Have you ever had the feeling of deja vu when you walk into your local café and they’re playing a song you haven’t heard since you were thirteen? You hear that song, and suddenly stop dead, forgetting your latte order and freezing in time.
It happens unexpectedly, and nobody knows what their trigger will be. Mine was Jeff Buckley’s Lover, You Should Have Come Over, but yours could be anything from Pixies to Spice Girls to Lauryn Hill.
I’m sure everyone has experienced it; overcome with a sort of sensory overload that far transcends typical notions of nostalgia.
I’m not just saying the music evokes a certain time or place, but rather stops your body and shuttles your head right back there, and for a brief second, you relive time in the ultimate form of deja vu.
Back when I was in school, I was so certain this discovery would revolutionise the field of psychology that I went as far as swearing my friends to secrecy whenever we discussed it. After all, memory is one the most powerful aspects of the human brain, and with my soon-to-be-patented Total Music Recall (TMR) theory, society would be able to deconstruct many mental illnesses simply by using an adapted form of regression therapy.
Naturally, I was piggybacking off a number of concepts professionals had been using for years, like echoic memory (auditory version of sensory memory) and emotional memory (consciously available, but elicits a powerful, unconscious physiological reaction). TMR could be seen as a marriage of these principles, whereby audio triggered off strong unconscious reactions, like what we feel when we hear that particular song after a long break.
People tend to use sensory association with a variety of different mediums, whereby one stimulus feeds off another. For instance, the smell of a certain aftershave could evoke an ex-boyfriend, the sound of traffic – bustling Manhattan and the taste of home-cooked chicken – a late grandmother. However, association usually refers to brief items that last for a few seconds and are stored primarily in short-term memory. Hearing a chorus, melody or guitar solo that has lain dormant in one’s subconscious for sometimes ten years (and having such strong association that the original experience is almost palatable) is something entirely different.
TMR in practise is so bizarre that for a moment you think you’ve died and been reincarnated in exactly the same spot.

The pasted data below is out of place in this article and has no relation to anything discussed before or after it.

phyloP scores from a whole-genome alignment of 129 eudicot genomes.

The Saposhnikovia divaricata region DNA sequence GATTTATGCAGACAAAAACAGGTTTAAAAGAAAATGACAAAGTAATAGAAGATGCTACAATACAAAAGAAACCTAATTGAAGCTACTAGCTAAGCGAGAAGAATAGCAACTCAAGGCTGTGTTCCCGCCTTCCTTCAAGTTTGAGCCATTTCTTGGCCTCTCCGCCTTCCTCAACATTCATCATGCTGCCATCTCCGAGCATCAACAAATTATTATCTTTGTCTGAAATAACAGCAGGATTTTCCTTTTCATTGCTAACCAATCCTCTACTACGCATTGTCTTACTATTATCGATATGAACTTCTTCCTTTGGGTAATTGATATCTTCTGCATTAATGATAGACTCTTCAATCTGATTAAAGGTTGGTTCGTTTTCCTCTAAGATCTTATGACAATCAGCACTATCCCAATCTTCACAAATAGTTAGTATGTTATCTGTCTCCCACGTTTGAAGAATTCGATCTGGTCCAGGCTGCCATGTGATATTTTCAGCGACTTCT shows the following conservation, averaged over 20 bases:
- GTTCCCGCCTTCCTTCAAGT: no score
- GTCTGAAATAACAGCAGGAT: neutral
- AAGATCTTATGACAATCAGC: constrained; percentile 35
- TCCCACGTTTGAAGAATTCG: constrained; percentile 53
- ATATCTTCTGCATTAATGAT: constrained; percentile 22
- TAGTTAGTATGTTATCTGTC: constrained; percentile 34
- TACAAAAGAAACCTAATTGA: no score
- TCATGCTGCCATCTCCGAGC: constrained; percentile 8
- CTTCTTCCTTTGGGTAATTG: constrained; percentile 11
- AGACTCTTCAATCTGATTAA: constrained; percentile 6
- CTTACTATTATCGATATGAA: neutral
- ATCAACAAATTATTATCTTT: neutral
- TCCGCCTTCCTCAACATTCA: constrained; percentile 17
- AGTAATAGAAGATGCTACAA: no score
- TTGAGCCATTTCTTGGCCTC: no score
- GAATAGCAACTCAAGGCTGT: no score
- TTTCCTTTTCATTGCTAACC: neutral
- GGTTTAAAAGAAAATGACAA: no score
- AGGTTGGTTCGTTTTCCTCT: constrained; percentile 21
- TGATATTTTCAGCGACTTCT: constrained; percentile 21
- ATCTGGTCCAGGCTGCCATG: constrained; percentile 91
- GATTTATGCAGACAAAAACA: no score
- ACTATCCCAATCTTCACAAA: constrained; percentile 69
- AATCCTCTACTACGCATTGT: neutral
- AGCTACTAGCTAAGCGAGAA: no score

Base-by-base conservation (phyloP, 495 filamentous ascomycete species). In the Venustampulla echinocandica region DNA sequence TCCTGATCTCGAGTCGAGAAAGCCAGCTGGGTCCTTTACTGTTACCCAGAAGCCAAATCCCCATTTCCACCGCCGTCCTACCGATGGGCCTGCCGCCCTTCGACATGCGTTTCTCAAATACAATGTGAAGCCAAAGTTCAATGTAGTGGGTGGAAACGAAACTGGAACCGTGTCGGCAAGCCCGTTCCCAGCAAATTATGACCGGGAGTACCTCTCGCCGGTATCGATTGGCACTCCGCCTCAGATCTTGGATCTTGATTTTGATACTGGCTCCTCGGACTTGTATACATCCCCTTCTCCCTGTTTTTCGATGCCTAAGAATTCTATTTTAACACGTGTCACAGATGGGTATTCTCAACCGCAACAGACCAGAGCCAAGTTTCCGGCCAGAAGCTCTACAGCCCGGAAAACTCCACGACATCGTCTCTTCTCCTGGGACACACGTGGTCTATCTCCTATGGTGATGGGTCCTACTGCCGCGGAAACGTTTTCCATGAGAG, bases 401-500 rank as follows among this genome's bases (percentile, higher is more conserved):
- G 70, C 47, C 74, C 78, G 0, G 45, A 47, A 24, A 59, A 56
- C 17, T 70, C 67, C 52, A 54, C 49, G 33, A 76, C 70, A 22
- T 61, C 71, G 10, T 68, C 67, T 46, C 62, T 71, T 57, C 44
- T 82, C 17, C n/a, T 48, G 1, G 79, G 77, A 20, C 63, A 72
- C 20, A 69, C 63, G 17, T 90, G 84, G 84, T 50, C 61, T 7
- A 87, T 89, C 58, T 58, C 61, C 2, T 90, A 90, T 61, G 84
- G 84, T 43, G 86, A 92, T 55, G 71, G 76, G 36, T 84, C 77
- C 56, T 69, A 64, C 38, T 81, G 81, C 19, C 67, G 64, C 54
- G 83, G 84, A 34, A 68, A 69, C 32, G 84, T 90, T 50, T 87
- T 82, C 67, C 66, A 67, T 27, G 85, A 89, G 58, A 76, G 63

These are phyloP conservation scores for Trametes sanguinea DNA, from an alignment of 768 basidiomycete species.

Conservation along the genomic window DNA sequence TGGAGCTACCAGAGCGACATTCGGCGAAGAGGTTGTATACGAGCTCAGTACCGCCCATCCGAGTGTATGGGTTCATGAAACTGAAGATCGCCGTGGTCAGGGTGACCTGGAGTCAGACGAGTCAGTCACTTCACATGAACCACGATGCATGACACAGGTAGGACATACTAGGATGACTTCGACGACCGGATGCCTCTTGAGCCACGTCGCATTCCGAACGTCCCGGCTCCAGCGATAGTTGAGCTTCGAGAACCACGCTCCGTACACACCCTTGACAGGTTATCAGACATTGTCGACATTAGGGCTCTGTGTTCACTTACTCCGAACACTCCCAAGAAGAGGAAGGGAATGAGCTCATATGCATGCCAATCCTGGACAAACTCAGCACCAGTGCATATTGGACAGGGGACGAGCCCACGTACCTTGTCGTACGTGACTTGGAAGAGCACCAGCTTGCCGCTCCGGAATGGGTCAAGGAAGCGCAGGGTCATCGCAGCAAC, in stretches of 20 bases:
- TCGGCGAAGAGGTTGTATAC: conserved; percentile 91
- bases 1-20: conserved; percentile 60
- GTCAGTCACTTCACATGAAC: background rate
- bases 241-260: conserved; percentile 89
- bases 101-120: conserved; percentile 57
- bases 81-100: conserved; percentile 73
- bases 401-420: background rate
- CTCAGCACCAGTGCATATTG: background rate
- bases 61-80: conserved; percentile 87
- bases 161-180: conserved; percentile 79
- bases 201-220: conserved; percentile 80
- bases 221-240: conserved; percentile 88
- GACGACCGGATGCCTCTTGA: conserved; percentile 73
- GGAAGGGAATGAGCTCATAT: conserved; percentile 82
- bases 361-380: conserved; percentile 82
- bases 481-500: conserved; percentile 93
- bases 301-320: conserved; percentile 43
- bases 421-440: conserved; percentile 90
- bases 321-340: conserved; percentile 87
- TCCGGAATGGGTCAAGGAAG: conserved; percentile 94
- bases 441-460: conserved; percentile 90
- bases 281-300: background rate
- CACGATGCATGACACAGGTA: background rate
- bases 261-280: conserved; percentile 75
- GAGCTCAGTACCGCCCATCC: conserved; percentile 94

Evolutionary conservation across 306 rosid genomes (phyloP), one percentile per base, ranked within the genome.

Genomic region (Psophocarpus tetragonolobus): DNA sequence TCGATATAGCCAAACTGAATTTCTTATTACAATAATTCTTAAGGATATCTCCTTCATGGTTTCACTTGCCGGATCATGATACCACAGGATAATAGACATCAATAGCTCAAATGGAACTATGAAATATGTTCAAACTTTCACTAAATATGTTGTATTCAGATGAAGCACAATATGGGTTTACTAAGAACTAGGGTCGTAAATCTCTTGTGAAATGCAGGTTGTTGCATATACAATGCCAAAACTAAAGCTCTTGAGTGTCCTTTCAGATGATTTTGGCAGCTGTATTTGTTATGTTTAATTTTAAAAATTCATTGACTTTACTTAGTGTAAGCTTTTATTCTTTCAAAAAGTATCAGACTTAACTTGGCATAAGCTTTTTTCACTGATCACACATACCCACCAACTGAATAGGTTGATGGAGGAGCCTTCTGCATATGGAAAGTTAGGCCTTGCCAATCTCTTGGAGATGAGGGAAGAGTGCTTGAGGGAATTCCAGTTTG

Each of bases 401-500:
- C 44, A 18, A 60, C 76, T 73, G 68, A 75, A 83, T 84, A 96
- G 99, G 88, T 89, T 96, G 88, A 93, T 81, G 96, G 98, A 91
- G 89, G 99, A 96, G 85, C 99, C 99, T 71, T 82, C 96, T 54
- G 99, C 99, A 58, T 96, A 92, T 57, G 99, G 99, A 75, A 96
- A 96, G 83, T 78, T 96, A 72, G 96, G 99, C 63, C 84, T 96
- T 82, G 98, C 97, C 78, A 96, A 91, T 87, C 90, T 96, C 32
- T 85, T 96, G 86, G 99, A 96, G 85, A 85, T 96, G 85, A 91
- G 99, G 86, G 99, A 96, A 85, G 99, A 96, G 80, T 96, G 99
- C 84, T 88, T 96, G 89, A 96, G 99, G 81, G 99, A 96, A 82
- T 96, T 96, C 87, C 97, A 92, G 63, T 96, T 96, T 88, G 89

I heard the Jeff Buckley ballad as I lay in a wooden bunk in Chiang Mai, Thailand, some six years after it was first relevant. I was backpacking in a foreign land, and as the lyric “Maybe I’m just too young/To keep good love from going wrong” emerged from the humidity, I felt myself thrown back to early adolescence, in my ancient car outside my first true love’s house, kissing wildly as the windows fogged up and Jeff sent out his ill-received warning from the stereo.
In that rickety tomb of a bed on the other side of the ocean, my other senses soon leapt into the fray. I smelled her still wet hair (she’d just come out of the shower), could feel her skinny arms around my skinnier shoulders and could see the gradual brightness and dimming of headlights as other cars drove obliviously by our amorous automobile. iPods should really come with a warning for their shuffle mechanism. This is the kind of mind-trick I would have liked some preparation for.
Marketing firms and advertisers have already embraced the TMR idea on a fleetingly superficial level; remaking pop hits with their own slogans (I’m Lovin’ It) and using contemporary dance music to mentally equate a great night out with something lame, like telecommunications.
But as yet, nobody has truly tapped into the full potential that can be realised in matching individuals to important moments of their lives via sound. It doesn’t have to be love-oriented; Third Eye Blind’s Semi Charmed Kind Of Life transports me to a lazy afternoon at my childhood beach house with a British babysitter called Louise who made us mix tapes, the old school way. The Guns N’ Roses classic, My Michelle, recalls the exhilaration of speeding down my street in the middle of the night during the first week of having a driver’s license.
If it is possible that music – and by extension, sound – can have to same kind of eye-opening effects on the person as other treatment, ideally it should be related to the subject. Telling somebody on hypertension medication to listen to chill-out or classical music doesn’t exactly reinvent the wheel.
For my part, it turns out Buckley was right. I had been too young to keep good love from going wrong, something I could only truly begin to accept with the benefit of hindsight and sudden re-immersion into my past.
I’d tell you to try TMR for yourself, but you’ll never quite know what sets you off and why.
But next time you get into the car and No Doubt are playing Don’t Speak, I’d suggest you buckle your seatbelt.